Monday, October 27, 2008

p2pnet wins libel case

In a landmark ruling, a Canadian court has ruled that a web site's publication of hyperlinks to an allegedly defamatory web site is not in and of itself a 'publication', and therefore cannot in and of itself constitute defamation. In a 10-page decision (PDF), Crookes v. Wikimedia, Sup. Ct., British Columbia, Judge Kelleher dismissed the libel case against Jon Newton, the publisher of, which was based on the fact that his article contained links to the allegedly defamatory site, since hyperlinks, the Court reasoned, are analogous to footnotes, rather than constituting a 'republication'. Mr. Newton was represented in the case by famous libel, slander, and civil liberties lawyer Dan Burnett of Vancouver, British Columbia.

Commentary & discussion:

Keywords: lawyer digital copyright law online internet law legal download upload peer to peer p2p file sharing filesharing music movies indie independent label freeculture creative commons pop/rock artists riaa independent mp3 cd favorite songs intellectual property portable music player


Anonymous said...

This man sees as absolutely chilling the following words from the end of the decision:

I do not wish to be misunderstood. It is not my decision that hyperlinking can
never make a person liable for the contents of the remote site. For example, if Mr. Newton had written "the truth about Wayne Crookes is found here" and "here" is hyperlinked to the specific defamatory words, this might lead to a different conclusion.

Because a person making a hyperlink to another site not under his control cannot possibly know if an innocent link at the time it was made was changed to much more malicious content after the fact, how can anyone ever link safely to anything under this judge's reasoning - regardless of the description the linker places on the link? Answer: he can't. The Internet doesn't automatically cancel a link when the content has changed at the other and of that link (nice that it would be if that happened). The truth might have been totally benign initially and then changed to something far more libelous afterward.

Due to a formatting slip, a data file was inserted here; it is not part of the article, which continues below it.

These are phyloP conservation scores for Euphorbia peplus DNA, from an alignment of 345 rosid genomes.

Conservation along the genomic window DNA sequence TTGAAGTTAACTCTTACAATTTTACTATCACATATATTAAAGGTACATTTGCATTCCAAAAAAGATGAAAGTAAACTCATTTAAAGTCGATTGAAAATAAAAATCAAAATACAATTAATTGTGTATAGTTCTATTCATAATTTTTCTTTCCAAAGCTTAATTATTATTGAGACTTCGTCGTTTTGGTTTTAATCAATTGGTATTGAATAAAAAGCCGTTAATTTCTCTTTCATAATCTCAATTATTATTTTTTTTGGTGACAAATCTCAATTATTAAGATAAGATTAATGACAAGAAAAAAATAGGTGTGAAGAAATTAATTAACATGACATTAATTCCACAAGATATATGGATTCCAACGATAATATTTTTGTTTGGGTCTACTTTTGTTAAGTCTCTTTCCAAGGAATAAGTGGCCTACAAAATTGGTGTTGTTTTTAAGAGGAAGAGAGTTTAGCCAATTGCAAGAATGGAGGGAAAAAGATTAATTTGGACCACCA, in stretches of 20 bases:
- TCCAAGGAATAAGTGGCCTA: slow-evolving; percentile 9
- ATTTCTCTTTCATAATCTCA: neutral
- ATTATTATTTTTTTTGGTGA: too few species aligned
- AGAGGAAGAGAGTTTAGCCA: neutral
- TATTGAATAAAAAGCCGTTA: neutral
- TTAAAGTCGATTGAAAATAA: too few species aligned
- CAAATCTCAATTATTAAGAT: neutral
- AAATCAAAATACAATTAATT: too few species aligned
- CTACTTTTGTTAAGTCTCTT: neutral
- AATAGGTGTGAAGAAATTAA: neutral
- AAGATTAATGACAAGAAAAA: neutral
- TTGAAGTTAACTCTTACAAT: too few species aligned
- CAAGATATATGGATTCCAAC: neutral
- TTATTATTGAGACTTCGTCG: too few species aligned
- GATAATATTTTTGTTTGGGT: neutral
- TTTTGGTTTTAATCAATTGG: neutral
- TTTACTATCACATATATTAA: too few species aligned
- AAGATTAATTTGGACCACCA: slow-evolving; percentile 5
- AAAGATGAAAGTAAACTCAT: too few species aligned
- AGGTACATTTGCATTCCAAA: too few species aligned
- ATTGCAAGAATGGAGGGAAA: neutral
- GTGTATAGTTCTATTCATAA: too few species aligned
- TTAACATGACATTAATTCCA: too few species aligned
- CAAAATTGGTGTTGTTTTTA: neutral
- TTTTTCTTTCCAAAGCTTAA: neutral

This judge should rethink that last part of his logic here.

Especially since you can't even hyperlink to specific words. Only to anchor tags placed in the page by the site creator.

{The Common Man Speaking}

Unknown said...

IF you have't seen this yet, I would recommend reading up on it. BAsically a Disctrict Judge said that doing Hash mark comparisons, constituted a Search, and he threw out a case because they never obtained a search warrant before doing such.

I believe that hash checking is one of the ways SentryNet does their identification of supposedly infringing files. If this is true, then downloading the files, and doing a harsh check is an illegel search and seizure (which I know, doesn't work the same for normal people) but still, with the need to be a private investigator to do that. I think this might be very helpful.

Alfred Hermida said...

Burnett did an video interview with a j-school student and said there could be an appeal against the ruling: